Jon Meacham, C’91, returns to teach at Sewanee this semester

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Pulitzer Prize-winning historian Jon Meacham, C’91, H’10, is actively involved on the Sewanee campus this semester, teaching a history course and giving talks open to the general public.

Meacham, executive editor and executive vice president at Random House, was awarded the Pulitzer for American Lion: Andrew Jackson in the White House. His most recent book, Thomas Jefferson: The Art of Power, celebrates Jefferson’s skills as a practical politician and was a No. 1 New York Times bestseller. Meacham is a contributing editor to Time and a former editor of Newsweek.

Meacham will give a Presidents’ Day talk at noon Monday, Feb. 17, in Guerry Auditorium. “The Presidents on the Presidents: How They Judge One Another” will examine how presidents have spoken of those who came before. The public is welcome to attend.

“I am delighted that Jon is teaching at Sewanee this spring and that he will be sharing his expertise not only with those students enrolled in his class but also with a wider audience in several public lectures,” said Vice-Chancellor John McCardell. “Jon's publications have made history come alive for a wide readership. He will, I am certain, have that same effect in the classroom. Sewanee is pleased to welcome this distinguished graduate ‘home’.”

As Distinguished Visiting Professor of History, Meacham is teaching a course on Hours of Crisis in U.S. History. The course examines key moments of crisis in American political, military and cultural history, from the Second Continental Congress’s decision to declare independence in 1776 to the wars with Iraq in 1991 and 2003.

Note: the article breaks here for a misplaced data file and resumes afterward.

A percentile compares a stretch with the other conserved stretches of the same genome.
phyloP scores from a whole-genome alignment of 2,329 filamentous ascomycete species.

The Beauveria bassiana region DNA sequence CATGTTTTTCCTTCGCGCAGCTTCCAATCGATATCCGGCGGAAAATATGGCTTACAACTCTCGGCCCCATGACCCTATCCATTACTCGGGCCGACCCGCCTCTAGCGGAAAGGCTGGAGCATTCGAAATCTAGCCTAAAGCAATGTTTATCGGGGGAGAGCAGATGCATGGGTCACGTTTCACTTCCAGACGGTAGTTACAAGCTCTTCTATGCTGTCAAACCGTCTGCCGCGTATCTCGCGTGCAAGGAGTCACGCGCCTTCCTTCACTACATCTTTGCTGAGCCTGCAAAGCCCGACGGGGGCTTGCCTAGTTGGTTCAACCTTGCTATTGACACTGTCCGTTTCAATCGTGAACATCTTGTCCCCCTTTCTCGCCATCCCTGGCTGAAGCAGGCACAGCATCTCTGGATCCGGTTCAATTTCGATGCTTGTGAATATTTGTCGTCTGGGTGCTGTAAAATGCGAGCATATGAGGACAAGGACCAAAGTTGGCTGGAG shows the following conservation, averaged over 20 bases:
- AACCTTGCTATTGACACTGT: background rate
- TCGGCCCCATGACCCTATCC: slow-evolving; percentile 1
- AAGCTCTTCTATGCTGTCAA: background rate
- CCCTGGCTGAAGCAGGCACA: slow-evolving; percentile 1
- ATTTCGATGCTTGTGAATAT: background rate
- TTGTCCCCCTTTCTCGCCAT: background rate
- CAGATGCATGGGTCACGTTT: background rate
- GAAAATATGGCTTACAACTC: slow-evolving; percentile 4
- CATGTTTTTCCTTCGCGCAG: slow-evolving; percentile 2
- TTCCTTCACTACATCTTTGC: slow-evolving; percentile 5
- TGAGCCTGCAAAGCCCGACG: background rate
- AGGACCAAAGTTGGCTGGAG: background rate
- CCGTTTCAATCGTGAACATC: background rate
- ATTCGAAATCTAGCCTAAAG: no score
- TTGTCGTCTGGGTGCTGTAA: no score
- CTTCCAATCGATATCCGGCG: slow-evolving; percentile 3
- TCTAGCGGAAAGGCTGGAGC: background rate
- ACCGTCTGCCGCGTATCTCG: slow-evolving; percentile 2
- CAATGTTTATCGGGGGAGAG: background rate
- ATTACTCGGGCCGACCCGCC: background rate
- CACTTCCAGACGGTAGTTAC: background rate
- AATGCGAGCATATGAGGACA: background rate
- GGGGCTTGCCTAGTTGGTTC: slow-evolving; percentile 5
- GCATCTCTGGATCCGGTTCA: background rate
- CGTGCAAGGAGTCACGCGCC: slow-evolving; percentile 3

Meacham is a fellow of the Society of American Historians, a trustee of the Thomas Jefferson Foundation at Monticello, chairs the National Advisory Board of the John C. Danforth Center on Religion and Politics at Washington University, and is a scholar-trustee of the New-York Historical Society.

Meacham’s award-winning and best-selling books include Franklin and Winston, about the relationship between Franklin Roosevelt and Winston Churchill, and American Gospel, about religion and American politics. He is also the editor of Voices in Our Blood: America’s Best on the Civil Rights Movement, a collection of distinguished nonfiction about the struggle against Jim Crow. He began his career reporting for the Chattanooga Times and has written for The New York Times, The New York Times Book Review and the Washington Post, among other publications.

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